Realistic question when starting out...

Discussion in 'Professional Trading' started by rimshaker, Sep 9, 2005.

  1. HSA accounts are ideal for this...

    #21     Sep 10, 2005
  2. Do not discount the power of compounding...start small.

    #22     Sep 10, 2005
  3. Thanks to everyone for replying. Just turned 29 and have been working for the past 3 years trying to map things out before I jump in. Been trading since '98 so i've had my share of experience (ohhh the pain!). I lean more towards options trading, and I will have a six-figure account should I decide to do this one day.

    Deciding to trade for a living is actually nerve racking.... this is literally the hardest game to play on the planet.
    #23     Sep 11, 2005
  4. Don't start using max leverage.

    Theoretically you should use no more than 60% of you total margin account to trade. And if you start with small size you can make more trades, gaining more exposure and accumulate invaluable experiences.

    After all there's no point in trading huge size if you don't know full well what you are capable of: once you know you can make money with 100 lot, then you can increase.
    #24     Sep 11, 2005
  5. rimshaker,

    There are some fellas here in ET that know their options..they are going to kill me for this, but here goes...Riskarb and Maverick.

    I think you should talk to them and at least know half of what they know about options before getting back "in" to trade them, at least you will not be undercapitalized, from what I read.

    Another guy writes books...McMillan or something like that..Larry McMillan. I traded options back in the days when he was faxing his reports to me...

    The fact that I lost money then with options has no reflection on him or caused me to conclude that options are not profitable. Actually it caused me to realize that you must UNDERSTAND options.

    Wifey trades options with an advisory named, Optionsmart and her broker AutoXecutes the signals. Its been hands off for her for nearly 1.5 years. And get this! She is outperforming my Forex System! She put 7k in and took out 12.8k out and has 3.2k of house money left in the account. So she is not even trading with her money now and has 5.8k of clear profits after getting back her original 7k to boot!

    Michael B.

    #25     Sep 11, 2005
  6. As a young canadian this is also not an issue for me. If your young and single, why not get out while you can there are some great spots up here!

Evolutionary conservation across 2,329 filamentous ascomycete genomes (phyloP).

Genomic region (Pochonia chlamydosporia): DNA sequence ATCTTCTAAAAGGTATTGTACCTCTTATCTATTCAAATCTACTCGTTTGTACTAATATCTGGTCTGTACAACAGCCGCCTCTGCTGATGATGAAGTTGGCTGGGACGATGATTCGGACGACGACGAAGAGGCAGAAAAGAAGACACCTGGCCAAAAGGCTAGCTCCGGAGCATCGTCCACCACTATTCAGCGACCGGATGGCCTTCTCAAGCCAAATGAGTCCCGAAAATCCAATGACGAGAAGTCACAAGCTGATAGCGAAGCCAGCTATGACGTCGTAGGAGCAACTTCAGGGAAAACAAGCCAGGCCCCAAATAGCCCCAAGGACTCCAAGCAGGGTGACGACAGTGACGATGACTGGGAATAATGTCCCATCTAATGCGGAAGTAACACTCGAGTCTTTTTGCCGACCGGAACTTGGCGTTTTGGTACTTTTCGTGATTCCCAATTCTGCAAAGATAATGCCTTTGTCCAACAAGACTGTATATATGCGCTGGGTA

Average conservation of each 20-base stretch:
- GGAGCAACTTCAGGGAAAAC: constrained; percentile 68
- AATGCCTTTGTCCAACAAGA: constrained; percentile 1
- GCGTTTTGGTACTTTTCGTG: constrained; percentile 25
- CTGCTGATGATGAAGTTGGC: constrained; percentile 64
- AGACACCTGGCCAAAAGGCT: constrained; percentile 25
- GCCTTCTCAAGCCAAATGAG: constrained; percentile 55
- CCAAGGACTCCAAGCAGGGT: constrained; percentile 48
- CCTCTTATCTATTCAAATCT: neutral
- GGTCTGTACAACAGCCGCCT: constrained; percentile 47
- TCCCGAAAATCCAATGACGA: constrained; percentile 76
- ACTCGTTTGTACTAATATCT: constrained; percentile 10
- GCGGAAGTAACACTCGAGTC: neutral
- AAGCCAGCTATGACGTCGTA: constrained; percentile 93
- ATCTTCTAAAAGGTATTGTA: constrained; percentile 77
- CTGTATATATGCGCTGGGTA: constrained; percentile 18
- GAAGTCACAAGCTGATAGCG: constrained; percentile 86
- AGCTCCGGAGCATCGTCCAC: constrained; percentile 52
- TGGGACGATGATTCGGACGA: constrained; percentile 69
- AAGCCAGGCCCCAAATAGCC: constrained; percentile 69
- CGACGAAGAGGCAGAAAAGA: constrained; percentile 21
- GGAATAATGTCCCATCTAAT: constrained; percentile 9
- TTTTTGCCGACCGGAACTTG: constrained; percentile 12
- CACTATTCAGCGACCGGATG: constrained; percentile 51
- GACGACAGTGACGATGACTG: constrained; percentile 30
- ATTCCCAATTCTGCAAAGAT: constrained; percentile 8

#26     Sep 11, 2005
  7. Too cold. brrrrrrrrrrrrrr. What do you mean "while you can"? Canada planning on closing the border?
    #27     Sep 11, 2005
  8. if you have time pm me.
    #28     Sep 11, 2005
  9. Where are the great spots in Canada ? I want to buy a house up there before they close the border. Seriously.
    #29     Sep 11, 2005
  10. ziffle


    I would suggest a HSA. I believe that stands for Healthcare Savings Account. I’m not exactly sure of the name because I started mine out years ago when it was a test program named Medical Savings Account (MSA). The basics are: Get a health care policy (shop around) with a high deductible (mine was $3,000). It is not necessarily a “catastrophic” policy. It’s just a standard policy with a high deductible. The average cost of the policy for me (40, single, no kids) has been about $100 dollars per month over several years. The way it works is you fund the account for up to twice the deductible. All of it is tax deductible (you also can earn interest on it.) You receive a check book just like a bank account (which it basically is) and anything under the deductible, you cut a check for it. Anything over it and the policy kicks in. This works very well for someone who is young and/or does not visit the doctor for every cold, hang nail,etc. I go to the doctor about once every two years for a check up and to get a prescription refilled. I generally don’t even go to the same doctor twice. Now with all that being said, I have been fortunate and have only needed to visit the doctor for anything other than a check up once in the last ten years (stitches, $500). Either way, if I had to go once a year for the “$500 visit,” It’s still a pretty good deal.

    As for life insurance, be practical. If you are young, no wife, no kids, then you really don’t need much. A small term-life policy would work. And I do mean small. Think about what the cost of burial (sucks to think about but you must) and how much you have in debt (could be more once you start trading), and that is all you need.

    Anyway, just my .00002 cents…
    #30     Sep 12, 2005